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Cost of council newspaper soars by £400,000

A council budget report has revealed that its controversial in-house newspaper is costing local taxpayers nearly £400,000 more than expected.

Tower Hamlets Borough Council in East London claims its publication East End Life only costs taxpayers £118,000 a year or 2.3p per issue, with the rest of the 1.56m a year cost met from advertising.

But a report shown to councillors last week has revealed that the paper, dubbed a “propaganda sheet” by critics has suffered a £396,000 shortfall in advertising revenue due to the credit crunch.

The Labour-run council has agreed to bail it out – but East London Advertiser editor Malcolm Starbrook has repeated his calls for the publication to be scrapped

He told HTFP: “The bail out makes a mockery of the council’s claim that its propaganda sheet operates on an almost break-even budget.

“In the past the council has stated that each copy costs every Tower Hamlets tax payer a mere 2p: we know that is wrong.

“Our figures show that at best the cost is 25p per reader and comes out of the council taxes of one of London’s most under-privileged communities. The council has recently raised its distribution levels and now finds its ad budget is tumbling. The individual cost per copy is rising at the same time.

“When the town hall’s budgets are being squeezed in education, health and social services, the financial lifeline thrown to East End Life, which exists purely to promote a one-party political agenda, is appalling.”

A previous investigation by the Advertiser showed that public-sector organisations paid a total of £980,000 to advertise in East End Life, making the true cost to the public purse £1.1 million a year.

An alternative budget put forward by Tory councillor Tim Archer earlier in the year suggested the council could save £670,000 or 1pc off the average council tax, by scrapping the paper and taking out advertising with the Advertiser instead.


rob (16/09/2009 15:58:45)
Why should the council advertise in local papers? There a God-given right for newspaper ad desks to be the first port of call for any advert. Fair enough the true cost of the paper is an extra £396k, but the advertising spend by the council should not be added on to this cost to suit the thrust of the story. Maybe if local newspapers hadn’t been so bothered by their 25% profit margins and had cared about talent and inward investment they would be better placed to offer a viable alternative to council subsidised free sheets. Newspapers really need to take a long hard look at themselves and how they’ve behaved to see the crux of their problems.

Ken W (17/09/2009 10:31:45)
Simple solution: do a deal with the Advertiser for a 4-page insert, artwork supplied, every week. This could include a full page of ads. If more ad space is needed, buy it ROP at an agreed rate.
Then the council should do a bulk deal to buy, say, 3,000 copies a week to distribute at schools, council offices etc.
In today’s climate the Advertiser should fall over backwards to get a long-term no-risk deal like that. It would be the nearest thing to free money Archant has ever seen. Cost to LBTH: say £4-£4.5k a week for the space (not paying ratecard). Assume 2 reporters, editor, 2 shifts freelance sub and some pix. Total for the year, change from £450k, plus any extra ad space. Good value? Maybe we should ask the National Audit Office.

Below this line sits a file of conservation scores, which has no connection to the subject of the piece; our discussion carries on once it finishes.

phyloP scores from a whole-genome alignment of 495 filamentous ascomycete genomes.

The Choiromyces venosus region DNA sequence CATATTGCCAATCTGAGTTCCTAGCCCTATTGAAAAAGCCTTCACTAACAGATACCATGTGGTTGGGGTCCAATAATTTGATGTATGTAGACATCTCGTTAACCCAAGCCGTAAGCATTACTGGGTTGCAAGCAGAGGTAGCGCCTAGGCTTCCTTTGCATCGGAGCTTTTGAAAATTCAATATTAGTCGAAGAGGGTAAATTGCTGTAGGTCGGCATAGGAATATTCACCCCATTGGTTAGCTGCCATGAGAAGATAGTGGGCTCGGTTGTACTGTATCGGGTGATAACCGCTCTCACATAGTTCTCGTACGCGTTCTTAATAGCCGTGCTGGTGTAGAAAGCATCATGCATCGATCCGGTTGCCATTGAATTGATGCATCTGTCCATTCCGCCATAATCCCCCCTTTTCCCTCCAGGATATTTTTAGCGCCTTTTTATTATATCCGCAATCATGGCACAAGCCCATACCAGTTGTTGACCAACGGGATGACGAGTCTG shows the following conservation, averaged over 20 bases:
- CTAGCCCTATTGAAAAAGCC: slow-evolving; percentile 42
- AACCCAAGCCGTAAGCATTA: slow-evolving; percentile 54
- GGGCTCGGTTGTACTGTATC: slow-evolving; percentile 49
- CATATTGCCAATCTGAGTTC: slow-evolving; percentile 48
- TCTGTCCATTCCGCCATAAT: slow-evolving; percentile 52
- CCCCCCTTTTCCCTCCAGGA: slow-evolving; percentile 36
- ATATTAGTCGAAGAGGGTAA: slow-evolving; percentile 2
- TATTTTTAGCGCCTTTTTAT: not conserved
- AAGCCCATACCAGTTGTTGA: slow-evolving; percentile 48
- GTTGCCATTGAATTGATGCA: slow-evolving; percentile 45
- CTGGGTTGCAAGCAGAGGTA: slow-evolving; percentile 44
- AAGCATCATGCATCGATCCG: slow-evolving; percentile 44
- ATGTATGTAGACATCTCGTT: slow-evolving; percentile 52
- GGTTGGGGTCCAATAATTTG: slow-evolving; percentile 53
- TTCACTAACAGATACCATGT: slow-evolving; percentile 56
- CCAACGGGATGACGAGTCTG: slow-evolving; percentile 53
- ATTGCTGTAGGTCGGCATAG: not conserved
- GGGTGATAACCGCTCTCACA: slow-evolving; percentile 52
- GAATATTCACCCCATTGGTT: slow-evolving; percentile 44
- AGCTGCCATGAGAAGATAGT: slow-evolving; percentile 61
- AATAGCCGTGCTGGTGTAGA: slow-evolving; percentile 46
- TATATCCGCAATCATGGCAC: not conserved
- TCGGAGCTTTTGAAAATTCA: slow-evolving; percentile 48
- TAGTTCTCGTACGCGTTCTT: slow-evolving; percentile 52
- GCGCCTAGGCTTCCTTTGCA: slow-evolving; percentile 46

Derek Meakin (18/09/2009 13:20:39)
What a can of worms I opened up when I started Britain’s first local authority newspapers in the 1970s! Until I read this story I never realised how a council newspaper could be such a drain on local rates. The newspapers I published on behalf of councils didn’t cost them a penny. It all began in 1973 when I happened to spot a two-line story in News in Brief in the Manchester Evening News saying that Bolton Council was thinking of starting a newspaper for ratepayers. At that time we were only a few months away from the Reorganisation of Local Government, which was to result in thousands of urban district councils and rural district councils being swallowed up by giant, all-embracing local authorities. The problem facing the new council bosses was how to make hitherto self-contained communities feel comfortable as part of a much larger body. Would a newspaper help to bring them all together? I determined it would, went to Bolton and persuaded them to let me run a newspaper on their behalf, financed entirely by advertising. The result was Bolton News, followed shortly afterwards by Stockport Civic Review. They were so successful that I started a company called Civic Publications Ltd and went on to sell the idea to other councils, first across the Pennines in Leeds and Bradford, then venturing further south to Nottingham and Lincoln. Some were so highly rated that they won national awards. They were real newspapers, not advertising giveaways, and we were proud to produce papers that proved to have a unifying influence on communities that had until then been completely separate entities. I had a strict editorial policy of banning politics from our columns, and we could never have been called a ‘propaganda sheet’, which I see critics have dubbed Tower Hamlets’ East End Life. Only one local authority – Labour-controlled Wakefield – unsuccessfully tried to dictate what we could cover. Since then, of course, councils have set up large and extremely costly PR departments and once-free civic newspapers have become an ever-growing item on council budgets. Money seems to be flowing like water, so much so that according to your story Tower Hamlets Borough Council is claiming that its newspaper is costing ratepayers ONLY £118,000 a year. What a sorry story, and all so unnecessary.